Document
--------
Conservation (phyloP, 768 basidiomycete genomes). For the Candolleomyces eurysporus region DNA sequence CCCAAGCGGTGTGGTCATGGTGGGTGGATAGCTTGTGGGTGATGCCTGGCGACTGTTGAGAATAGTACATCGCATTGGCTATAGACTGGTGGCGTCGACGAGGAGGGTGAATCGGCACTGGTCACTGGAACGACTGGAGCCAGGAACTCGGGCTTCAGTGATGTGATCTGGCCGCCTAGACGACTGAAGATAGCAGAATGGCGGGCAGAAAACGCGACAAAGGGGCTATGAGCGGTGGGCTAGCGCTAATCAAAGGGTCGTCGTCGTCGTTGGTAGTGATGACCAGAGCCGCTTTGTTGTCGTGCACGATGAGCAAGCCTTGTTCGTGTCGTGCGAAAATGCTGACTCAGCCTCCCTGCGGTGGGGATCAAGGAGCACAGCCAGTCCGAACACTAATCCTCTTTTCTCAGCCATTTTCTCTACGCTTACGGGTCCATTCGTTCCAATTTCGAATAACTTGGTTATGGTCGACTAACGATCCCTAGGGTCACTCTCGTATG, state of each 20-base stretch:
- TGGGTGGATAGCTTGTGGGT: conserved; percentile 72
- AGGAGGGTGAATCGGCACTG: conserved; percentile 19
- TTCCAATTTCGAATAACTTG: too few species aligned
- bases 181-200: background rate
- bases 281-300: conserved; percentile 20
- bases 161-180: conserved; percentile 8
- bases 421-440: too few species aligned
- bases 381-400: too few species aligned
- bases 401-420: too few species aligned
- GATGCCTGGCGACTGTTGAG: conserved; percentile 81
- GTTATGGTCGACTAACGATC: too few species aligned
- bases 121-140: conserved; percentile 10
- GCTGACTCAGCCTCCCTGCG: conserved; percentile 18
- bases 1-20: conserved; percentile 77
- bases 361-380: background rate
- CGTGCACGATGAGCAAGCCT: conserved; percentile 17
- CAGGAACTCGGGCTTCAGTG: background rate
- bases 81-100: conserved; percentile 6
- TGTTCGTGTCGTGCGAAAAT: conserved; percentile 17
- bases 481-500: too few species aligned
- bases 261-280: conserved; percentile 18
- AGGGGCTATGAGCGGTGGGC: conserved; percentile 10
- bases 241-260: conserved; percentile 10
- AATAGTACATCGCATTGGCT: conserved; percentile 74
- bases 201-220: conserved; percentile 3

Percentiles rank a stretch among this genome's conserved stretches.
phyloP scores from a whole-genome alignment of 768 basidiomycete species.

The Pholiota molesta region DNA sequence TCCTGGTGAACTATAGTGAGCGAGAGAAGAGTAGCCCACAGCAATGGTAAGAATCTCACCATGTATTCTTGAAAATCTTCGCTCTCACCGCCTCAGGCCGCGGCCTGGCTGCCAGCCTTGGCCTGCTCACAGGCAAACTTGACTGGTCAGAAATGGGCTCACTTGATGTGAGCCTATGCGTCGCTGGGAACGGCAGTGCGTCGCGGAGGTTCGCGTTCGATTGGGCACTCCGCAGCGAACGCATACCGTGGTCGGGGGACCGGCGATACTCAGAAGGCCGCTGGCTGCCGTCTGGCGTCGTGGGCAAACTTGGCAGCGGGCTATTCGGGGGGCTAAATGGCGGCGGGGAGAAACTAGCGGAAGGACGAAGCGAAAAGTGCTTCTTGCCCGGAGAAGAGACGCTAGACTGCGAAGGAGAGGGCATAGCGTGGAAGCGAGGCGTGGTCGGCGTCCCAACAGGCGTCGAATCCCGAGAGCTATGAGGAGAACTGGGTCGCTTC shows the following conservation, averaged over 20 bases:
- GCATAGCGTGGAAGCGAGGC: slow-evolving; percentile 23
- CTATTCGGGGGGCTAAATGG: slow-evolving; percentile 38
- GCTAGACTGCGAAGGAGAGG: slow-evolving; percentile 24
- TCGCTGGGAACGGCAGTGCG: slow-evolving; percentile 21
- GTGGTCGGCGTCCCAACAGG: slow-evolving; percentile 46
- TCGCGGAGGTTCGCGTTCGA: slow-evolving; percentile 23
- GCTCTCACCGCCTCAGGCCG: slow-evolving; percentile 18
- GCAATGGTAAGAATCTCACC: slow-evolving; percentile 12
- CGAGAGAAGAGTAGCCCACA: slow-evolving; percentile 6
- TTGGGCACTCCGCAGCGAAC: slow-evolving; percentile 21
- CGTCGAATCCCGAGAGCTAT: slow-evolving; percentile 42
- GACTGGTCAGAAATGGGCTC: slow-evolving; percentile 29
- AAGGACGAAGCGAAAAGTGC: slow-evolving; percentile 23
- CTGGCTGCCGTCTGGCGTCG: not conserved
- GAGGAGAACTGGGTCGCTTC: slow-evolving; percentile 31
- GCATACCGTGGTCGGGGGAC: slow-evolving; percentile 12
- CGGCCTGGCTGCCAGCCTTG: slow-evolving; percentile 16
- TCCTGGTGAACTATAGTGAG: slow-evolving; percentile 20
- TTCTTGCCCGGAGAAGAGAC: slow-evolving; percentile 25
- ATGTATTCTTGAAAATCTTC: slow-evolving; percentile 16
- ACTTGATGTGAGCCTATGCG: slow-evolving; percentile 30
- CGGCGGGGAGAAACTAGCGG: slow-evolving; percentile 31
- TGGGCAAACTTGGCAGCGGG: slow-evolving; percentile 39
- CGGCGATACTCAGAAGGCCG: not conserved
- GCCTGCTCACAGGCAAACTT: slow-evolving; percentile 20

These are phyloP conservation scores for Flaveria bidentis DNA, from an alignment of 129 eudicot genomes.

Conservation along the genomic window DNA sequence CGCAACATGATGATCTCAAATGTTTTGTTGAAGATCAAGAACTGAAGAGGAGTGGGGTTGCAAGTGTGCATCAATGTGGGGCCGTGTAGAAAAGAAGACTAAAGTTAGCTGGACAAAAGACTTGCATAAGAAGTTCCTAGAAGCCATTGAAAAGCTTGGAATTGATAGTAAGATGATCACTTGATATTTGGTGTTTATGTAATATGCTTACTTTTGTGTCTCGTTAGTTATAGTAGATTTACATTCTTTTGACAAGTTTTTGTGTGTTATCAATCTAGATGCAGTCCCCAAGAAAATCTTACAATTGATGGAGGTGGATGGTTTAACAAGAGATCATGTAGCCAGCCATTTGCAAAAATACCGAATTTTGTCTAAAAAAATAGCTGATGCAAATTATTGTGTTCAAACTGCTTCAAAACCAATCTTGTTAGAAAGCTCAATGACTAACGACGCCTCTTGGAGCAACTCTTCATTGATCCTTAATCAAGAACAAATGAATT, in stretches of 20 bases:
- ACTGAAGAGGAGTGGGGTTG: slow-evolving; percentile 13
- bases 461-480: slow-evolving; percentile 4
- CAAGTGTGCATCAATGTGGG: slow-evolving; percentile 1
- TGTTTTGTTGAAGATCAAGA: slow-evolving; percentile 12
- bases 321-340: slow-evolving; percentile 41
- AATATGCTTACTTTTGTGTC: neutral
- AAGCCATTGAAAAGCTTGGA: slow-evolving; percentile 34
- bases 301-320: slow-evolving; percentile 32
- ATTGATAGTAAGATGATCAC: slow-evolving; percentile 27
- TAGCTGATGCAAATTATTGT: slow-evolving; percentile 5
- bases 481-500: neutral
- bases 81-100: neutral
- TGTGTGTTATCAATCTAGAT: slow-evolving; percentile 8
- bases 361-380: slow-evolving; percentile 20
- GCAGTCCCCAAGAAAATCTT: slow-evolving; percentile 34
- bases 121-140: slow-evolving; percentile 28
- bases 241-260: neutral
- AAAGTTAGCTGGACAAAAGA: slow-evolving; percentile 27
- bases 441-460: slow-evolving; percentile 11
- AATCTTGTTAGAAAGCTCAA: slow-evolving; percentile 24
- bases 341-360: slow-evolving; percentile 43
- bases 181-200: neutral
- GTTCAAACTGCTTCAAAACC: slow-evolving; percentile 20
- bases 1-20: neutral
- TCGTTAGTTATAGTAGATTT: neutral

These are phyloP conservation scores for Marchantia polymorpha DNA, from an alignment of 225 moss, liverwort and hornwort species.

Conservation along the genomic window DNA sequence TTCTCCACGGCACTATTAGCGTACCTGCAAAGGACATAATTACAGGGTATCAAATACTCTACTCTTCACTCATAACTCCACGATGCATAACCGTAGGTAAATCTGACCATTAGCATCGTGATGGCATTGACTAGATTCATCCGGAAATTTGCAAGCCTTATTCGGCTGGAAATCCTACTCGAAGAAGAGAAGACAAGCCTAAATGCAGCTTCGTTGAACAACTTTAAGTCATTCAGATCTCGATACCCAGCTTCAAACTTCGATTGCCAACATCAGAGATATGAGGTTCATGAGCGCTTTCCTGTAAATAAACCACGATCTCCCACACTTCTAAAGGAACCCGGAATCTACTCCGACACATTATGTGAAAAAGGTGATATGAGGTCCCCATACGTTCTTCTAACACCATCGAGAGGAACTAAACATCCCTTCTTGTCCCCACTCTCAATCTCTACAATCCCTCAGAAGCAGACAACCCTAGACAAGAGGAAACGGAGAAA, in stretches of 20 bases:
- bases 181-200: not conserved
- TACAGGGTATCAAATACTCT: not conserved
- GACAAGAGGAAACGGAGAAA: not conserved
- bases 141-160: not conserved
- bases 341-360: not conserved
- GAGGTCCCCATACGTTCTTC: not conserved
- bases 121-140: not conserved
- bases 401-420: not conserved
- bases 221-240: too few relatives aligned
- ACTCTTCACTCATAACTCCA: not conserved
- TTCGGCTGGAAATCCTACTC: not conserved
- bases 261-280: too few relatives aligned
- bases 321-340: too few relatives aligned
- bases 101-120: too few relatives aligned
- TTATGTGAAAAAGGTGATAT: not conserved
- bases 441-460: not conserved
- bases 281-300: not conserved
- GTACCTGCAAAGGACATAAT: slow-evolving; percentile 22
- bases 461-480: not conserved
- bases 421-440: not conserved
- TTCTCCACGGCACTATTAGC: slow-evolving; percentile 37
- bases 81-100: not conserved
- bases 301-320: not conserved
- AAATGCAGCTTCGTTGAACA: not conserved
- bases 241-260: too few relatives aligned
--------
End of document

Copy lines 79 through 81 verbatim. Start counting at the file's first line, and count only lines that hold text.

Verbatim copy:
- GTTCAAACTGCTTCAAAACC: slow-evolving; percentile 20
- bases 1-20: neutral
- TCGTTAGTTATAGTAGATTT: neutral